(JTA) — A rare stone artifact dating to the 10th-century BCE was found in Jerusalem by a 10-year-old volunteer.
A Russian tourist volunteering for Jerusalem’s Temple Mount Sifting Project unearthed the small, animal-inscribed limestone item that is believed to have been used for sealing documents, the project said in a statement.
The young volunteer, Matvei Tcepliaev, unearthed the seal sometime in the past six months, but archaeologists only recently deciphered it.
The 11-year-old project, under the auspices of Bar-Ilan University, searches through thousands of tons of earth that was illegally removed by the Islamic Waqf from the Temple Mount in 1999 as it was building a mosque.
“The seal is the first of its kind to be found in Jerusalem,” Gabriel Barkay, a co-founder and a director of the project, said this week. “The dating of the seal corresponds to the historical period of the Jebusites and the conquest of Jerusalem by King David, as well as the construction of the Temple and the royal official compound by his son, King Solomon.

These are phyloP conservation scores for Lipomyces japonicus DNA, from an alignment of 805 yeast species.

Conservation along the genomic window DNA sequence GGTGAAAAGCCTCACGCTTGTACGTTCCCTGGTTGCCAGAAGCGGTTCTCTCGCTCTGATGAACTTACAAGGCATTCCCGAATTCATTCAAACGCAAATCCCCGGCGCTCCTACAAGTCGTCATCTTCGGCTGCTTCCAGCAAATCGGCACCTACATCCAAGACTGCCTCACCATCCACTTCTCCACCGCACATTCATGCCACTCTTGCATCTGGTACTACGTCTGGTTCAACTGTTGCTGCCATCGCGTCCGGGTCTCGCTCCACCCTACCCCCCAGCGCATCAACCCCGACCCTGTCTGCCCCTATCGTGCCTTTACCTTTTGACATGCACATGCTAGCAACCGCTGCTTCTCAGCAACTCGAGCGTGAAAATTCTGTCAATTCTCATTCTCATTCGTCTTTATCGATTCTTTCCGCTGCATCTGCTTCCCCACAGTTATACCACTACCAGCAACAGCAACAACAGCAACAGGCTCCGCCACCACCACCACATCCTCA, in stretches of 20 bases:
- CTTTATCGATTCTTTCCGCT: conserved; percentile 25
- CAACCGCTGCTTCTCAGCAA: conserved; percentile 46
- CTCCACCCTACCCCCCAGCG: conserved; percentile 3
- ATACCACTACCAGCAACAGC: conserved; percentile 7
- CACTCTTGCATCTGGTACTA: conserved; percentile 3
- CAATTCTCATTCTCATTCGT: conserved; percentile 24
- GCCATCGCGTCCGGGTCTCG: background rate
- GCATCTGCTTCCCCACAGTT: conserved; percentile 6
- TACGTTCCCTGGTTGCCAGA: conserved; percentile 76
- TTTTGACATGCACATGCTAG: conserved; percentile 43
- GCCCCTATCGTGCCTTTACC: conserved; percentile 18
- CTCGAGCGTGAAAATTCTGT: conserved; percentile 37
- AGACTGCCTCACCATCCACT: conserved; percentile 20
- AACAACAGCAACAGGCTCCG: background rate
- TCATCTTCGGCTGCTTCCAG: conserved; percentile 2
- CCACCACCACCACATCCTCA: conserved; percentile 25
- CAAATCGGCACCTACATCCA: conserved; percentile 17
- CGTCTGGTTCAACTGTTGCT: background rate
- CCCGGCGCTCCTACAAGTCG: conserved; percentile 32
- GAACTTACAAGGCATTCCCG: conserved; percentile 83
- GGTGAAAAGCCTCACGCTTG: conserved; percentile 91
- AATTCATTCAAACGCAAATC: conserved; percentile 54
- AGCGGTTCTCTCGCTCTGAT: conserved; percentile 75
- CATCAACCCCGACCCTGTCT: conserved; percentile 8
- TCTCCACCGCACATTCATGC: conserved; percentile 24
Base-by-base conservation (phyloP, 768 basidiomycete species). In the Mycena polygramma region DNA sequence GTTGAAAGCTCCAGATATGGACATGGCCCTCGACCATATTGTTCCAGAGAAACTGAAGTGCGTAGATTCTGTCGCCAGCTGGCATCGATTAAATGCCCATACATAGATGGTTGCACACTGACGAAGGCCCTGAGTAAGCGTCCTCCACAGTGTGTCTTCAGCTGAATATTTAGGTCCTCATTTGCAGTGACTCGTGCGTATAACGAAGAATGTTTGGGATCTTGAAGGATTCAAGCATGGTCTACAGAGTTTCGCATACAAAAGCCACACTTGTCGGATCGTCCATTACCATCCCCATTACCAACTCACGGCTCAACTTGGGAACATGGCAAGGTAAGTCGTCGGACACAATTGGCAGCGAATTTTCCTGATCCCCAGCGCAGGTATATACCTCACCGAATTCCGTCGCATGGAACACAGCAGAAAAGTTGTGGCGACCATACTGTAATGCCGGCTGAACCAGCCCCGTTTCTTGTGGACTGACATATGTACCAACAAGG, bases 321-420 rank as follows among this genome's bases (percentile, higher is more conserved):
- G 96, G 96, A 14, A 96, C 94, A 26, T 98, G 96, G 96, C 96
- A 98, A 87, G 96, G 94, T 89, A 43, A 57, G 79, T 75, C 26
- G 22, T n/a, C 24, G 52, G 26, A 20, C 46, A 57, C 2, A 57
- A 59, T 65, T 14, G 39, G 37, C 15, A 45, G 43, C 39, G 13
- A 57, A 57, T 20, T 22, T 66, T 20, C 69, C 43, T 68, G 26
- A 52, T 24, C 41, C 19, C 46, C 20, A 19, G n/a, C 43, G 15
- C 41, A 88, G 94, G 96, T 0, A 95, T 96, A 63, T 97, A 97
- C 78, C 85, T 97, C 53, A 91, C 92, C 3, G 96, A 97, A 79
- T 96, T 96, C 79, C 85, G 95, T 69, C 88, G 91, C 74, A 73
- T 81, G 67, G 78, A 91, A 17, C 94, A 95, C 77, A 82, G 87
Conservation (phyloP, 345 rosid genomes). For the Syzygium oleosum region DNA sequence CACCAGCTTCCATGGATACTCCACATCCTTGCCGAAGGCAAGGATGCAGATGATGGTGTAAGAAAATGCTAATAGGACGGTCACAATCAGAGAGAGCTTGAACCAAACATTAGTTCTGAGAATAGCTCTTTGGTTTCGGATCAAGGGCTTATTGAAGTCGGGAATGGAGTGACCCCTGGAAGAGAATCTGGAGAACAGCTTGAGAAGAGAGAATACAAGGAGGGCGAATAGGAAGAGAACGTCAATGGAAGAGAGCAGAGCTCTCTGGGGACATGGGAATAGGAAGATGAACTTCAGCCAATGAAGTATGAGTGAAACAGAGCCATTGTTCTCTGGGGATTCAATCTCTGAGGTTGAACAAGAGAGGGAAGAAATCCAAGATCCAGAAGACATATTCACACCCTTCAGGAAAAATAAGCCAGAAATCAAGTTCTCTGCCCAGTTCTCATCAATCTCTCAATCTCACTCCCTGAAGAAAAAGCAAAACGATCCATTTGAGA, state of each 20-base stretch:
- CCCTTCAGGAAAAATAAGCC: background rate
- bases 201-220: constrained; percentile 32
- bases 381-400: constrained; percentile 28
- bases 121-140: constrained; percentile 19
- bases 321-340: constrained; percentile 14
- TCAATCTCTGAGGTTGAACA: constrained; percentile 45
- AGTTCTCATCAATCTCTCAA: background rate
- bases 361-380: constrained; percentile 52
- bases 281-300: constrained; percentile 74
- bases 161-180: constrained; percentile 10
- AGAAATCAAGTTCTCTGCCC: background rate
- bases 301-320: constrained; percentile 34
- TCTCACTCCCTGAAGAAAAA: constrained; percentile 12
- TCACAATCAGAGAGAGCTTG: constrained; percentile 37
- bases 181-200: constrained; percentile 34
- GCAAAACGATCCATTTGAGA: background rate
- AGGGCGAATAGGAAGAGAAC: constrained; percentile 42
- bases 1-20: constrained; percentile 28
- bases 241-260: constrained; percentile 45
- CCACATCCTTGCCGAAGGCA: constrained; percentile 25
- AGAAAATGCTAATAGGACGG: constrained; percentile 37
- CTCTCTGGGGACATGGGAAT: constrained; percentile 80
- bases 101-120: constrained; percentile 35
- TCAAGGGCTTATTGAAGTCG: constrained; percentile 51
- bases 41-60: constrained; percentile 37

“What makes this discovery particularly significant is that it originated from upon the Temple Mount itself.”
More than 170,000 volunteers from Israel and around the world have participated in sifting through the salvaged earth.
“Since the Temple Mount has never been excavated, the ancient artifacts retrieved in the Sifting Project provide valuable and previously inaccessible information,” said Zachi Dvira, also a co-founder and director of the project. “The many categories of finds are among the largest and most varied ever found in Jerusalem. Even though they have been extracted from their archaeological context, most of these artifacts can be identified and dated by comparing them with those found at other sites.”
Dvira said that more than half a million items unearthed by volunteers “are still waiting to be processed and analyzed in our laboratory,” he said.